He spends about 12 hours a month on each case he is on, which he says is plenty of time to do some research, attend trainings or support groups, meet with kids and families, and write his quarterly reports and attend court, where he presents his recommendations in-person.
“It has refocused how I get my work done,” Pete says of fitting it in around his job. “I like to work, I like to be busy and if it weren’t for CASA, I would just work a lot of extra hours.”
Pete says overall, he has a fairly flexible schedule, but he still has clients, meetings and deadlines to adhere to. With the exception of the first court hearing when a case is presented to the court, each subsequent hearing is scheduled in advance with the parties present to ensure it fits everyone’s schedules.
“That’s a hard date that goes on my calendar,” Pete says.
Being a CASA during COVID
What Pete couldn’t have predicted 5 years ago, was how things would change in the face of a worldwide pandemic. It’s been a challenge, he says, and he misses seeing his CASA kids in person and as frequently as he used to.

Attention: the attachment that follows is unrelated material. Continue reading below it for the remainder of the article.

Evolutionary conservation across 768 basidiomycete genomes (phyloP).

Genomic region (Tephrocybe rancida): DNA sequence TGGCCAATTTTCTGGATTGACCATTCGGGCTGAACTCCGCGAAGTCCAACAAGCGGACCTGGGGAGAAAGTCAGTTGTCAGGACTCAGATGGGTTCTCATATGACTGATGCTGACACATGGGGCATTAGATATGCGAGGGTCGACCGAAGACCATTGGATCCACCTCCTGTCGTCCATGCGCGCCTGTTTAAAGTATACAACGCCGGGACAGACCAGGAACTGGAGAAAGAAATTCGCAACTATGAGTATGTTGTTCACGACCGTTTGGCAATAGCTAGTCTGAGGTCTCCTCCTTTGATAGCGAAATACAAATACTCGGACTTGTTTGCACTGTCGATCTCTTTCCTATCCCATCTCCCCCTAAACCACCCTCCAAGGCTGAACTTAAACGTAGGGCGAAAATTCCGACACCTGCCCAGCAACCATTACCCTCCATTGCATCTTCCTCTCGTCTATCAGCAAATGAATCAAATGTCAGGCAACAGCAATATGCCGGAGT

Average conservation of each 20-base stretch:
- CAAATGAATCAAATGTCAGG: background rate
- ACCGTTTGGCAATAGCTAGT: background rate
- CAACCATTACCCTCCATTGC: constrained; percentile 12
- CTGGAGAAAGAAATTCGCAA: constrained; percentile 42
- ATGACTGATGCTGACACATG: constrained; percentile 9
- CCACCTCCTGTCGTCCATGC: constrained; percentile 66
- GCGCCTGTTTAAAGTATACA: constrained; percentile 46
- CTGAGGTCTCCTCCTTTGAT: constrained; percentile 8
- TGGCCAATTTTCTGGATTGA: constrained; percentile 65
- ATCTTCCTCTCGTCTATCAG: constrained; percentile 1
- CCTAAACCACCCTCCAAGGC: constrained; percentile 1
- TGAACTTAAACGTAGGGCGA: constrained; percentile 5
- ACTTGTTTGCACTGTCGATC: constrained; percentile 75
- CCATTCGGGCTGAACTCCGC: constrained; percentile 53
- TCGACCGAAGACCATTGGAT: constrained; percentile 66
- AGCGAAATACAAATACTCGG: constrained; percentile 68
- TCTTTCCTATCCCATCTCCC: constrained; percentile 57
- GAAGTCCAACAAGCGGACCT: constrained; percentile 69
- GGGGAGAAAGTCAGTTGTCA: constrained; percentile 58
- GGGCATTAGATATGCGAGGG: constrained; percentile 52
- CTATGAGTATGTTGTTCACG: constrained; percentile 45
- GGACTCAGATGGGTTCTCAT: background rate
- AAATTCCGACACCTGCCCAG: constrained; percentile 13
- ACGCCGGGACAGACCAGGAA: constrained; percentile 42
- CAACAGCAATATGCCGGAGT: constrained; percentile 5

For Pete’s current cases, he has a teenager and younger children, none of whom really have the patience or attention span to spend a lot of time on Zoom. So, his virtual time with them is brief but he relies on input from teachers and daycare providers who observe the children daily. He’s looking forward to being able to see them in-person again as the weather warms up.
Meanwhile, it has created some efficiencies in other areas. Zoom support groups and virtual trainings are easier to attend and not having to travel to meet with people or attend court is a time-saver, he says.
Getting involved with CASA
Pete says he’s very appreciative of his company, Geosyntec Consultants’ support of his volunteer work with CASA. Geosyntec recognizes the corporate responsibility for giving back whether it is volunteering in local food pantries or designing vital water supplies for African refugee camps. Although most of the CASA volunteering, such as report writing or child visits can be done in evenings or on weekends, there are occasional court hearings or meetings that require scheduling during the workday. They encourage community involvement and have been flexible with time he needs to take off to attend court hearings or meetings.
“They have been amazingly supportive. I would say they go above and beyond supporting employees with interests like this,” Pete says.
He says he appreciates that his firm and many other companies recognize the importance of providing time to volunteer. He thinks it’s a great way to retain employees, help them achieve more work life balance and understand better what their own goals are.
“Our firm, and others, recognize that there are so many things you can to do help employees remain engaged both inside and outside of work and it leads to companies retaining their employees.”